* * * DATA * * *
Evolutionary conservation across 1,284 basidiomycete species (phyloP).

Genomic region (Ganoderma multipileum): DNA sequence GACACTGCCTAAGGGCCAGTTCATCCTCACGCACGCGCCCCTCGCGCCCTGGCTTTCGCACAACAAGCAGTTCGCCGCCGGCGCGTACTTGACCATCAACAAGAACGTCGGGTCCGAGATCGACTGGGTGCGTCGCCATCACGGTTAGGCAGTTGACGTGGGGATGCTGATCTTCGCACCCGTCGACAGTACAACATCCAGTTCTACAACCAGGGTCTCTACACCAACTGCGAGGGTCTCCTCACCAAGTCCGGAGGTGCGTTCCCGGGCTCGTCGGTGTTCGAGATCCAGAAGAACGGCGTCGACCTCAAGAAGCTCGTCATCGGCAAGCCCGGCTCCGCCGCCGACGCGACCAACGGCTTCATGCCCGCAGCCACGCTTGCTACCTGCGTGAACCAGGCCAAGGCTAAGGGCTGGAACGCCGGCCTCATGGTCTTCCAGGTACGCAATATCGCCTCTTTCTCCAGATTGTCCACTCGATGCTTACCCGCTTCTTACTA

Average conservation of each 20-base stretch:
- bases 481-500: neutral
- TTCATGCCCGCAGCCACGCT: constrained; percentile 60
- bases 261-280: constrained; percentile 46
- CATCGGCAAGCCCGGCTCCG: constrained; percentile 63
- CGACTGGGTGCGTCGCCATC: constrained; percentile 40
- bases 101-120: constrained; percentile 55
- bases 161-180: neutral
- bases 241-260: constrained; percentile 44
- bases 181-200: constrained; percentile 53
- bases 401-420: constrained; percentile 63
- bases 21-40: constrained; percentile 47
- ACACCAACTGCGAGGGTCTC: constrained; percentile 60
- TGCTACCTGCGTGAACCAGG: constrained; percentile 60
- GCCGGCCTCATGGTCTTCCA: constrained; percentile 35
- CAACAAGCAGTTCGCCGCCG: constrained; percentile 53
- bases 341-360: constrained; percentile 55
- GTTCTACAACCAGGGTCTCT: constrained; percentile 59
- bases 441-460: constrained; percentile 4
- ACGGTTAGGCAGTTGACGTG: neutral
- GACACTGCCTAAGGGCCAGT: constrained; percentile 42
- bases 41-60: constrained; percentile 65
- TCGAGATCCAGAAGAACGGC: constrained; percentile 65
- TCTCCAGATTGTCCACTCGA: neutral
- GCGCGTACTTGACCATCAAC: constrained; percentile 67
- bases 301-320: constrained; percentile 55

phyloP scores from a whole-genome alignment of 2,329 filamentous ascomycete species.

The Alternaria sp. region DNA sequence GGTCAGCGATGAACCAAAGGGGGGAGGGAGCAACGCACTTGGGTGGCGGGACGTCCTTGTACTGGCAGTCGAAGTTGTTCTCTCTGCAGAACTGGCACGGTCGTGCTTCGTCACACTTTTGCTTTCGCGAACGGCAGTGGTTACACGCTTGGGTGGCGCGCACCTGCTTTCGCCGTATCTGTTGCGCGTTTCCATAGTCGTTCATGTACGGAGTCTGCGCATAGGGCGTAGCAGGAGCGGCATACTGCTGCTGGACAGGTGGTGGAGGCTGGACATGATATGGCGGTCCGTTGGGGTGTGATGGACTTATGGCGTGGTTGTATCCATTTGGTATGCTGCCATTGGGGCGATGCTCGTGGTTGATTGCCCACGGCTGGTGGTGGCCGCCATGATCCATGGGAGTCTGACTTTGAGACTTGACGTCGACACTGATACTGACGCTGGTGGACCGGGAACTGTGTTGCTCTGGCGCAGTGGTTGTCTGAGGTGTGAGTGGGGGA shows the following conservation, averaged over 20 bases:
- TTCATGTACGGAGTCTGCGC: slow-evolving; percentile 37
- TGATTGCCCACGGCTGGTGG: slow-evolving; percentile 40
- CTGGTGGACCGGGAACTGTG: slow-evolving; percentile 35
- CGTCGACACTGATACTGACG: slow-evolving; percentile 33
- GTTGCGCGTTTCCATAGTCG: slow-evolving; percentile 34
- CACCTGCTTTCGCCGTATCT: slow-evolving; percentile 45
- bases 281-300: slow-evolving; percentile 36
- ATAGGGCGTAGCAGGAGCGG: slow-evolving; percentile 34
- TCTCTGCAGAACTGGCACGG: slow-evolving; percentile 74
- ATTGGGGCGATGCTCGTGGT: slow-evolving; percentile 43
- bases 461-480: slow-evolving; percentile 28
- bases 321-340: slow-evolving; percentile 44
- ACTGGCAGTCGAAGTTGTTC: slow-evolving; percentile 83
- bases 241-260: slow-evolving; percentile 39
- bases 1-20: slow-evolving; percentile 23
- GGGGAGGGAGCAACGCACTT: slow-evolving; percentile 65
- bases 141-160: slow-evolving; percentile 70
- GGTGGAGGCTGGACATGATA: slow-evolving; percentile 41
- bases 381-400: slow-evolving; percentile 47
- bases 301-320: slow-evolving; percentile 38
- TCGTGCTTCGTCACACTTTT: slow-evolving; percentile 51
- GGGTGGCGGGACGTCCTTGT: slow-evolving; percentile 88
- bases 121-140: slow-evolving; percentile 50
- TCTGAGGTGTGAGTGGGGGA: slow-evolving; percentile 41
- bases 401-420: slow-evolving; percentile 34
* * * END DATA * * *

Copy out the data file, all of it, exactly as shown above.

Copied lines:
Evolutionary conservation across 1,284 basidiomycete species (phyloP).

Genomic region (Ganoderma multipileum): DNA sequence GACACTGCCTAAGGGCCAGTTCATCCTCACGCACGCGCCCCTCGCGCCCTGGCTTTCGCACAACAAGCAGTTCGCCGCCGGCGCGTACTTGACCATCAACAAGAACGTCGGGTCCGAGATCGACTGGGTGCGTCGCCATCACGGTTAGGCAGTTGACGTGGGGATGCTGATCTTCGCACCCGTCGACAGTACAACATCCAGTTCTACAACCAGGGTCTCTACACCAACTGCGAGGGTCTCCTCACCAAGTCCGGAGGTGCGTTCCCGGGCTCGTCGGTGTTCGAGATCCAGAAGAACGGCGTCGACCTCAAGAAGCTCGTCATCGGCAAGCCCGGCTCCGCCGCCGACGCGACCAACGGCTTCATGCCCGCAGCCACGCTTGCTACCTGCGTGAACCAGGCCAAGGCTAAGGGCTGGAACGCCGGCCTCATGGTCTTCCAGGTACGCAATATCGCCTCTTTCTCCAGATTGTCCACTCGATGCTTACCCGCTTCTTACTA

Average conservation of each 20-base stretch:
- bases 481-500: neutral
- TTCATGCCCGCAGCCACGCT: constrained; percentile 60
- bases 261-280: constrained; percentile 46
- CATCGGCAAGCCCGGCTCCG: constrained; percentile 63
- CGACTGGGTGCGTCGCCATC: constrained; percentile 40
- bases 101-120: constrained; percentile 55
- bases 161-180: neutral
- bases 241-260: constrained; percentile 44
- bases 181-200: constrained; percentile 53
- bases 401-420: constrained; percentile 63
- bases 21-40: constrained; percentile 47
- ACACCAACTGCGAGGGTCTC: constrained; percentile 60
- TGCTACCTGCGTGAACCAGG: constrained; percentile 60
- GCCGGCCTCATGGTCTTCCA: constrained; percentile 35
- CAACAAGCAGTTCGCCGCCG: constrained; percentile 53
- bases 341-360: constrained; percentile 55
- GTTCTACAACCAGGGTCTCT: constrained; percentile 59
- bases 441-460: constrained; percentile 4
- ACGGTTAGGCAGTTGACGTG: neutral
- GACACTGCCTAAGGGCCAGT: constrained; percentile 42
- bases 41-60: constrained; percentile 65
- TCGAGATCCAGAAGAACGGC: constrained; percentile 65
- TCTCCAGATTGTCCACTCGA: neutral
- GCGCGTACTTGACCATCAAC: constrained; percentile 67
- bases 301-320: constrained; percentile 55

phyloP scores from a whole-genome alignment of 2,329 filamentous ascomycete species.

The Alternaria sp. region DNA sequence GGTCAGCGATGAACCAAAGGGGGGAGGGAGCAACGCACTTGGGTGGCGGGACGTCCTTGTACTGGCAGTCGAAGTTGTTCTCTCTGCAGAACTGGCACGGTCGTGCTTCGTCACACTTTTGCTTTCGCGAACGGCAGTGGTTACACGCTTGGGTGGCGCGCACCTGCTTTCGCCGTATCTGTTGCGCGTTTCCATAGTCGTTCATGTACGGAGTCTGCGCATAGGGCGTAGCAGGAGCGGCATACTGCTGCTGGACAGGTGGTGGAGGCTGGACATGATATGGCGGTCCGTTGGGGTGTGATGGACTTATGGCGTGGTTGTATCCATTTGGTATGCTGCCATTGGGGCGATGCTCGTGGTTGATTGCCCACGGCTGGTGGTGGCCGCCATGATCCATGGGAGTCTGACTTTGAGACTTGACGTCGACACTGATACTGACGCTGGTGGACCGGGAACTGTGTTGCTCTGGCGCAGTGGTTGTCTGAGGTGTGAGTGGGGGA shows the following conservation, averaged over 20 bases:
- TTCATGTACGGAGTCTGCGC: slow-evolving; percentile 37
- TGATTGCCCACGGCTGGTGG: slow-evolving; percentile 40
- CTGGTGGACCGGGAACTGTG: slow-evolving; percentile 35
- CGTCGACACTGATACTGACG: slow-evolving; percentile 33
- GTTGCGCGTTTCCATAGTCG: slow-evolving; percentile 34
- CACCTGCTTTCGCCGTATCT: slow-evolving; percentile 45
- bases 281-300: slow-evolving; percentile 36
- ATAGGGCGTAGCAGGAGCGG: slow-evolving; percentile 34
- TCTCTGCAGAACTGGCACGG: slow-evolving; percentile 74
- ATTGGGGCGATGCTCGTGGT: slow-evolving; percentile 43
- bases 461-480: slow-evolving; percentile 28
- bases 321-340: slow-evolving; percentile 44
- ACTGGCAGTCGAAGTTGTTC: slow-evolving; percentile 83
- bases 241-260: slow-evolving; percentile 39
- bases 1-20: slow-evolving; percentile 23
- GGGGAGGGAGCAACGCACTT: slow-evolving; percentile 65
- bases 141-160: slow-evolving; percentile 70
- GGTGGAGGCTGGACATGATA: slow-evolving; percentile 41
- bases 381-400: slow-evolving; percentile 47
- bases 301-320: slow-evolving; percentile 38
- TCGTGCTTCGTCACACTTTT: slow-evolving; percentile 51
- GGGTGGCGGGACGTCCTTGT: slow-evolving; percentile 88
- bases 121-140: slow-evolving; percentile 50
- TCTGAGGTGTGAGTGGGGGA: slow-evolving; percentile 41
- bases 401-420: slow-evolving; percentile 34